Daily Deals survey from Ipsos

Here is an interesting and rare positive piece on the deals industry in Canada and consumer’s interest in using such services. It is delivered by Ipsos and was published last week. The one comment I would make here is, much like other survery’s across the country, some of these figure do not add up when taking Quebec into account. Groupon certainly has the number one name recognition across the country, but Tuango has them beat by a long way in Quebec. Tuango is the main and dominant force in Quebec and the numbers IPSOS gathered simply do not make sense for that province. The top names in Quebec would probably be Tuango, Groupon, lesPac/promo du jour, Teambuy, Le Renard. All others would be far behind.

Also, I am finding it hard to believe that Teambuy would score less then dealoftheday on this survey across the country. Perhaps consumers were confused and mixed up the term dealoftheday for the actual company. Teambuy has a much larger database and sells far more than Dealoftheday does.

Here is the IPSOS survey.

Vancouver, BC – Online group coupons are becoming a hot marketing tool for businesses– but do they actually work to build loyalty? According to a recent issue of the Ipsos Canadian Inter@ctive Reid Report, Canadians are flocking to online coupon websites to try new companies, experience new products or services, and save on purchases. And customers aren’t the only ones reaping the rewards.

Websites such as Groupon.com and WagJag.com appear to be laying the groundwork for building loyal customer bases. Among those who have redeemed an online group coupon in the past, six in ten (57%) would be likely (18% very likely, 39% somewhat likely) to return to the same company without a coupon or gift certificate. In fact, a majority (62%) of those who had bought an online coupon in the past have then gone on to make a full priced purchase from the business they first became familiar with through the group coupon site.

“In the current economic climate, Canadians are wary of trying new things,” says Catherine Dawson, Senior Vice President with Ipsos Reid in Vancouver. “With online group coupons, consumers are introduced to activities, restaurants, and other products and services they might never have tried before but the risk to them is lower because of the discounts being offered. Especially for small businesses and start-ups, this is a great way to increase exposure of their brand, bring in new clients, and ultimately help in building loyalty.”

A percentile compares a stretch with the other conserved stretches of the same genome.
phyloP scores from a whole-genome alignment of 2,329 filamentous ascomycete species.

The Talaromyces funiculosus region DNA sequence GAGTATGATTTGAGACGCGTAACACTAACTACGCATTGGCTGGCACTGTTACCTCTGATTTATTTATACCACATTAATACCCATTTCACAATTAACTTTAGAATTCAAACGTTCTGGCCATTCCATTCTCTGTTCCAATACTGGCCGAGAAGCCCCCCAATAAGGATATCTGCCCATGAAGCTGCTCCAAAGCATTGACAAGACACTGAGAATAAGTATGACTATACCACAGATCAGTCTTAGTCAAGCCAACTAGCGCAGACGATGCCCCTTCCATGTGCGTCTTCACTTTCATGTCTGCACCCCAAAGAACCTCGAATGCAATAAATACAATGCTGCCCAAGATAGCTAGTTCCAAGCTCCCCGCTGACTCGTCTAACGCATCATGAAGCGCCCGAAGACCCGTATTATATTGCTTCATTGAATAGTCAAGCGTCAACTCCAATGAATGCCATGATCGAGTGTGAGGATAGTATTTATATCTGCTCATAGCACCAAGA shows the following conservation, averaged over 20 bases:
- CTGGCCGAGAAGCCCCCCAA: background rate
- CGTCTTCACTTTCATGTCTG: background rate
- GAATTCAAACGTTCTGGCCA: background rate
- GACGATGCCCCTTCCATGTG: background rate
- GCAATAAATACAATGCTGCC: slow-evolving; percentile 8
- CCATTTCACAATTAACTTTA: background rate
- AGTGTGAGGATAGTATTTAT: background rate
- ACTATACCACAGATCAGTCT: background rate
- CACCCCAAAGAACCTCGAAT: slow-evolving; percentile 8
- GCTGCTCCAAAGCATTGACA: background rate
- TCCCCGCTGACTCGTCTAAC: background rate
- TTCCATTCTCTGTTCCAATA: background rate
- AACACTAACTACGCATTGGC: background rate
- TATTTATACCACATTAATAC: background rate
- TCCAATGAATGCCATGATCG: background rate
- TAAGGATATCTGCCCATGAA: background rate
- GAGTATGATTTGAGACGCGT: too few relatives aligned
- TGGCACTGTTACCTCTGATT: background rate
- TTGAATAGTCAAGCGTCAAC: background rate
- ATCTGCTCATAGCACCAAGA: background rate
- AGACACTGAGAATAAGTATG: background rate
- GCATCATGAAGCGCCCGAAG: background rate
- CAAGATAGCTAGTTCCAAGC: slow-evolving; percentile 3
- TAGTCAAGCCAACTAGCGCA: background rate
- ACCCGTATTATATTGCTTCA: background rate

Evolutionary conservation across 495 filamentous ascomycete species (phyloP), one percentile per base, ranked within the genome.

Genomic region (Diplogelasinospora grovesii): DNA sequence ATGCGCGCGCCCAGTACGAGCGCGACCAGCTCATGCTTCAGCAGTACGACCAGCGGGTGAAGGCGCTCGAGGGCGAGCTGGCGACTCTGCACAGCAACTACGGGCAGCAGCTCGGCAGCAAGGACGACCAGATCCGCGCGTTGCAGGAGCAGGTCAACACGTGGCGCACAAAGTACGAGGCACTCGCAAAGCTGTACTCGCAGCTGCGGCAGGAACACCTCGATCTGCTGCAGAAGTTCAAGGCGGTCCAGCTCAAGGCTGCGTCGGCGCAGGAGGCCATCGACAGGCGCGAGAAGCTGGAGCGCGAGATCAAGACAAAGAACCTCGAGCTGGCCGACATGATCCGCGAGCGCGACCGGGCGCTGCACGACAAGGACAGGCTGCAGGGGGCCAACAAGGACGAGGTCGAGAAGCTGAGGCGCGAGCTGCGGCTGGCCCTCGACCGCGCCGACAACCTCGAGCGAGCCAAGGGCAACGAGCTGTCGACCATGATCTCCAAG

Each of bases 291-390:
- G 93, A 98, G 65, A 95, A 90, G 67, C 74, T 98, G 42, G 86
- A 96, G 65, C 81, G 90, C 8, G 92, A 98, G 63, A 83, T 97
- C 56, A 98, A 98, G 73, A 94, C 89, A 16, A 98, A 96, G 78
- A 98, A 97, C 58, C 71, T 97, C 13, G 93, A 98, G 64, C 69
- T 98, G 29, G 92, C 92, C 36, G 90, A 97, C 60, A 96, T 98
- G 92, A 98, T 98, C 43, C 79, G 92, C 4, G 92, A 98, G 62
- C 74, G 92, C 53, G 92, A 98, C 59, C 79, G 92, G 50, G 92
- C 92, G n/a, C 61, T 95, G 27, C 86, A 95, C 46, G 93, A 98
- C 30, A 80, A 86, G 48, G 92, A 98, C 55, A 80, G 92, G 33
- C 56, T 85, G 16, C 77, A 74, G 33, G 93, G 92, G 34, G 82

Online group coupons are clearly a way that Canadian consumers are branching out to try new businesses. Eight in ten (83%) who have used a group coupon in the past have used a business for the first time because of an online group coupon. A similar proportion (82%) has tried a product or service they wouldn’t have otherwise if not for the coupon. Among the various categories of online group coupons bought, the most popular are restaurants (51% of group coupon users), personal services (27%), and grocery items (25%).

When it comes to specific sites, Groupon.com dominates the industry with just over half (54%) of online Canadians aware of the site, followed by WagJag.com (27%), Dealfind.com (19%), LivingSocial.com (18%), Dealoftheday.ca (12%), and TeamBuy.ca (12%). Among those aware of group coupon sites in general, six in ten (61%) subscribe to receive emails or other alerts for notifications of new deals from the sites.

“Groupon.com is an industry leader driving interest in online group couponing – the brand is almost becoming synonymous with the category and helping boost overall awareness,” adds Dawson.

This release is based on the findings of an Ipsos Reid syndicated study, The Ipsos Canadian Inter@ctive Reid Report, fielded August 24th to 29th, 2011 and released in 2011-Issue 4. This online survey of 840 Canadian adults was conducted via the Ipsos Online Panel. The results are based on a sample where quota sampling and weighting are employed to balance demographics and ensure that the sample’s composition reflects that of the actual Canadian population according to Census data. Quota samples with weighting from the Ipsos online panel provide results that are intended to approximate a probability sample. An unweighted probability sample of this size, with a 100% response rate, would have an estimated margin of error of +/- 3.4 percentage points, 19 times out of 20.

 

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